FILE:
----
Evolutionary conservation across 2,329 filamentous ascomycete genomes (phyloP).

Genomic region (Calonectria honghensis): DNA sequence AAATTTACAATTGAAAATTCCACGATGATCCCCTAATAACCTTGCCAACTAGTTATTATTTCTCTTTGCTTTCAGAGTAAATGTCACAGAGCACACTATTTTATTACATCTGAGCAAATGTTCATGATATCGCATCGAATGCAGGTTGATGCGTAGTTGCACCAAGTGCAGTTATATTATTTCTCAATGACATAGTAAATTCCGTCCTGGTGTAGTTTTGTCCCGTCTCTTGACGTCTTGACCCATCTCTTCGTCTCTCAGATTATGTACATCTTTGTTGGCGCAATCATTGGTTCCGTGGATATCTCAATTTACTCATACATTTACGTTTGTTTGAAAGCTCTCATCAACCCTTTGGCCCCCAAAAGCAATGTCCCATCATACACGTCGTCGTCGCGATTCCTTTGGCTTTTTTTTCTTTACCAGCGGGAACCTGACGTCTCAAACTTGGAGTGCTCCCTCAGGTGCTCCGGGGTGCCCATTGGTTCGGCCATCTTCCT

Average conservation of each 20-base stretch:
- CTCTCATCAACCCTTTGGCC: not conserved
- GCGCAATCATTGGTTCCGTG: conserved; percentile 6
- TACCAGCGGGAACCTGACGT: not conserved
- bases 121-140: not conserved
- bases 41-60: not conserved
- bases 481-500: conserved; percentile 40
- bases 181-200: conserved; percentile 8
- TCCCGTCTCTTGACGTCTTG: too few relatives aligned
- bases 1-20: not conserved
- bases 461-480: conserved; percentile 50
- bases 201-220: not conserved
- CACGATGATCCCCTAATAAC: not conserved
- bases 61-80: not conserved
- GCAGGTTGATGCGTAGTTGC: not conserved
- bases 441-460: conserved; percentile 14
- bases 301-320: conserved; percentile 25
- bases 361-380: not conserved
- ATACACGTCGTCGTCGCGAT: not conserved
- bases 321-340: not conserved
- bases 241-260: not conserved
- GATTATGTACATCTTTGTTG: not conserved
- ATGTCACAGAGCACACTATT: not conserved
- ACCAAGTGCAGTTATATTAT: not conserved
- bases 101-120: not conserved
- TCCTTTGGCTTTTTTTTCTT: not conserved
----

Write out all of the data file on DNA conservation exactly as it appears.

Evolutionary conservation across 2,329 filamentous ascomycete genomes (phyloP).

Genomic region (Calonectria honghensis): DNA sequence AAATTTACAATTGAAAATTCCACGATGATCCCCTAATAACCTTGCCAACTAGTTATTATTTCTCTTTGCTTTCAGAGTAAATGTCACAGAGCACACTATTTTATTACATCTGAGCAAATGTTCATGATATCGCATCGAATGCAGGTTGATGCGTAGTTGCACCAAGTGCAGTTATATTATTTCTCAATGACATAGTAAATTCCGTCCTGGTGTAGTTTTGTCCCGTCTCTTGACGTCTTGACCCATCTCTTCGTCTCTCAGATTATGTACATCTTTGTTGGCGCAATCATTGGTTCCGTGGATATCTCAATTTACTCATACATTTACGTTTGTTTGAAAGCTCTCATCAACCCTTTGGCCCCCAAAAGCAATGTCCCATCATACACGTCGTCGTCGCGATTCCTTTGGCTTTTTTTTCTTTACCAGCGGGAACCTGACGTCTCAAACTTGGAGTGCTCCCTCAGGTGCTCCGGGGTGCCCATTGGTTCGGCCATCTTCCT

Average conservation of each 20-base stretch:
- CTCTCATCAACCCTTTGGCC: not conserved
- GCGCAATCATTGGTTCCGTG: conserved; percentile 6
- TACCAGCGGGAACCTGACGT: not conserved
- bases 121-140: not conserved
- bases 41-60: not conserved
- bases 481-500: conserved; percentile 40
- bases 181-200: conserved; percentile 8
- TCCCGTCTCTTGACGTCTTG: too few relatives aligned
- bases 1-20: not conserved
- bases 461-480: conserved; percentile 50
- bases 201-220: not conserved
- CACGATGATCCCCTAATAAC: not conserved
- bases 61-80: not conserved
- GCAGGTTGATGCGTAGTTGC: not conserved
- bases 441-460: conserved; percentile 14
- bases 301-320: conserved; percentile 25
- bases 361-380: not conserved
- ATACACGTCGTCGTCGCGAT: not conserved
- bases 321-340: not conserved
- bases 241-260: not conserved
- GATTATGTACATCTTTGTTG: not conserved
- ATGTCACAGAGCACACTATT: not conserved
- ACCAAGTGCAGTTATATTAT: not conserved
- bases 101-120: not conserved
- TCCTTTGGCTTTTTTTTCTT: not conserved